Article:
Preparing for Open Enrollment 2020: Advice for Healthcare Consumers

For many plans renewing at or around the start of the year, the countdown to open enrollment is on! Open enrollment is your one opportunity to elect your health and benefits choices for the upcoming year, outside of experiencing a “life event.” Remember that once your employer or plan sponsor sets the open enrollment time frame, the deadline for changes is set in stone. As a healthcare consumer, you don’t want to miss the deadline and go a full year with a plan you’re unhappy with, or worse yet, without health insurance. Therefore, we recommend that you familiarize yourself now with all of the materials that you need to informed decisions about your benefits. Here’s some advice on preparing for open enrollment 2020.

Step 1 – Prepare by looking at your current benefits and consider anything that has changed in the last year. Ask yourself:

  • Are you supporting more dependents?
  • Have you developed any chronic health conditions?
  • Are you saving enough for retirement?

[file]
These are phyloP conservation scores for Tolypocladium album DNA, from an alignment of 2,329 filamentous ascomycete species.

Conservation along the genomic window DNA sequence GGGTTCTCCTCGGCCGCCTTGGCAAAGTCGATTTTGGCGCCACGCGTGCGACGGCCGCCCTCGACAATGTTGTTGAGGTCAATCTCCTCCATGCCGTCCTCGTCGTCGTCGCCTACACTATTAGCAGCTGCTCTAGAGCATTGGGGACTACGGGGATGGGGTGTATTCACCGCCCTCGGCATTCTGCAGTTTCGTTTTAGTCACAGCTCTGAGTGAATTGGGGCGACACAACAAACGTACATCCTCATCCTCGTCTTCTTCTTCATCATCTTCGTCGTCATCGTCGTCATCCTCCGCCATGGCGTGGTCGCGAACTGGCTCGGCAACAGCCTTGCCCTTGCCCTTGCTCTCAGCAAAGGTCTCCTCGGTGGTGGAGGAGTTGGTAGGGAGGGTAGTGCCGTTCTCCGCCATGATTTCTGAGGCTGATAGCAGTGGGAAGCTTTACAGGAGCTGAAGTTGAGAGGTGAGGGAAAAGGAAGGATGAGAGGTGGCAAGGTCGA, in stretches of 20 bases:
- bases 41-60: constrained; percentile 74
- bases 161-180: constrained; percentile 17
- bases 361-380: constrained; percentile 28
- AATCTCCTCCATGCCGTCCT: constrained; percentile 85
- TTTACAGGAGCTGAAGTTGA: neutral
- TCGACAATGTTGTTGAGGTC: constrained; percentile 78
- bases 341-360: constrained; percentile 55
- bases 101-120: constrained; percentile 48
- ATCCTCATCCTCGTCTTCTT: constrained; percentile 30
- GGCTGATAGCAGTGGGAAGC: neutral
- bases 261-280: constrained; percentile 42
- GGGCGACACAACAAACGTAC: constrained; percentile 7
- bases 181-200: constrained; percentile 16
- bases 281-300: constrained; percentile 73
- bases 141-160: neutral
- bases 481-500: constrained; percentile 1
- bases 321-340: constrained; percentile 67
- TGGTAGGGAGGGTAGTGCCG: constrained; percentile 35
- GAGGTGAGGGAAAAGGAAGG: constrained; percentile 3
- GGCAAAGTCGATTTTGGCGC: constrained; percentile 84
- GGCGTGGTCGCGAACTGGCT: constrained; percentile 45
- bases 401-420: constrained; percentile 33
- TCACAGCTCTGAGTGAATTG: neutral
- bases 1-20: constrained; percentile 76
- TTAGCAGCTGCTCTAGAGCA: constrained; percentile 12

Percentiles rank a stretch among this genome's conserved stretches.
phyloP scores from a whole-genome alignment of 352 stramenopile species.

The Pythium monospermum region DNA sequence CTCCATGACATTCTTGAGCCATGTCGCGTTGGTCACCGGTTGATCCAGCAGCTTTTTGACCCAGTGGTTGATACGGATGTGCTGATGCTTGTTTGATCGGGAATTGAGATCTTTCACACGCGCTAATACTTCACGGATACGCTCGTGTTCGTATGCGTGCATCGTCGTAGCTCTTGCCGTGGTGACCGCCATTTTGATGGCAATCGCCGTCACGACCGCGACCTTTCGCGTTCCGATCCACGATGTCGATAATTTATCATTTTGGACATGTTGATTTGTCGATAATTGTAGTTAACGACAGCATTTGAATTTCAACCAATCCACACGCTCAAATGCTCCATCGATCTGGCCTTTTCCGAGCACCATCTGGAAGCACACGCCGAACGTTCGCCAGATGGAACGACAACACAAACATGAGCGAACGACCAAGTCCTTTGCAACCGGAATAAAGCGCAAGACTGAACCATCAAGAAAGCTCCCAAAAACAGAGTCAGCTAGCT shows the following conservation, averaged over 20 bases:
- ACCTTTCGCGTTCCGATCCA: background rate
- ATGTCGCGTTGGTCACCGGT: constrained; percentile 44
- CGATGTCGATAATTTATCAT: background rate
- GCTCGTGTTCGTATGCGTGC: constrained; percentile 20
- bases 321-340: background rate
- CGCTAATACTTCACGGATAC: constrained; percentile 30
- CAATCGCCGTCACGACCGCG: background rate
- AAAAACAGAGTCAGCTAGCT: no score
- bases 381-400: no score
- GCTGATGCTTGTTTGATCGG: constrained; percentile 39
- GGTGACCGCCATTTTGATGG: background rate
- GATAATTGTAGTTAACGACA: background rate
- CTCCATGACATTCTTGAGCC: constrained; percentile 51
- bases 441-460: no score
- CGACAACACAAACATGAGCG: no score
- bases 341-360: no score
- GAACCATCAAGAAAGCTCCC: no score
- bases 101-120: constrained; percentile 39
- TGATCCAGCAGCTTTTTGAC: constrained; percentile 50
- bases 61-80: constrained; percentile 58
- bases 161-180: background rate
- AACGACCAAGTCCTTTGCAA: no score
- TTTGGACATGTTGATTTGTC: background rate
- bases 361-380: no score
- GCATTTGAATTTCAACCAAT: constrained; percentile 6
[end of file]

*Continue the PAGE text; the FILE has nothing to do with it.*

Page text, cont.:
The answers to these questions will help you to determine if you need more (or less) coverage for the next year.

Step 2 – Read over the benefits descriptions for this year’s offerings. Some benefits may have changed, so coverage may not be the same as the previous year.

Step 3 – Familiarize yourself with insurance jargon. It can be confusing and can make open enrollment overall more complicated. A few common terms are below:

  • Coinsurance – The amount or percentage that you pay for certain covered health care services under your health plan. This is typically the amount paid after a deductible is met, and can vary based on the plan design.
  • Copayment (or copay) – A flat fee that you pay toward the cost of covered medical services (for example, a doctor’s office visit).
  • Deductible – A specific dollar amount you must pay out of pocket before your insurance starts to pay. Under some plans, the deductible is waived for certain services.
  • In network – Health care received from your primary care physician or from a specialist within an outlined list of health care practitioners.
  • Premium – The amount you pay for a health plan in exchange for coverage. Health plans with higher deductibles typically have lower premiums.

For more key health insurance terms, you can check out a previous post where we put together an Open Enrollment Glossary that can also be downloaded or printed to help you as you select your healthcare benefits for 2020.

Check back with us soon as we post on more topics related to preparing for open enrollment 2020. If you are interested in learning more about employee benefits, please contact our Employee Benefits Management Group (EBMG) here or by calling (800) 242-4433.

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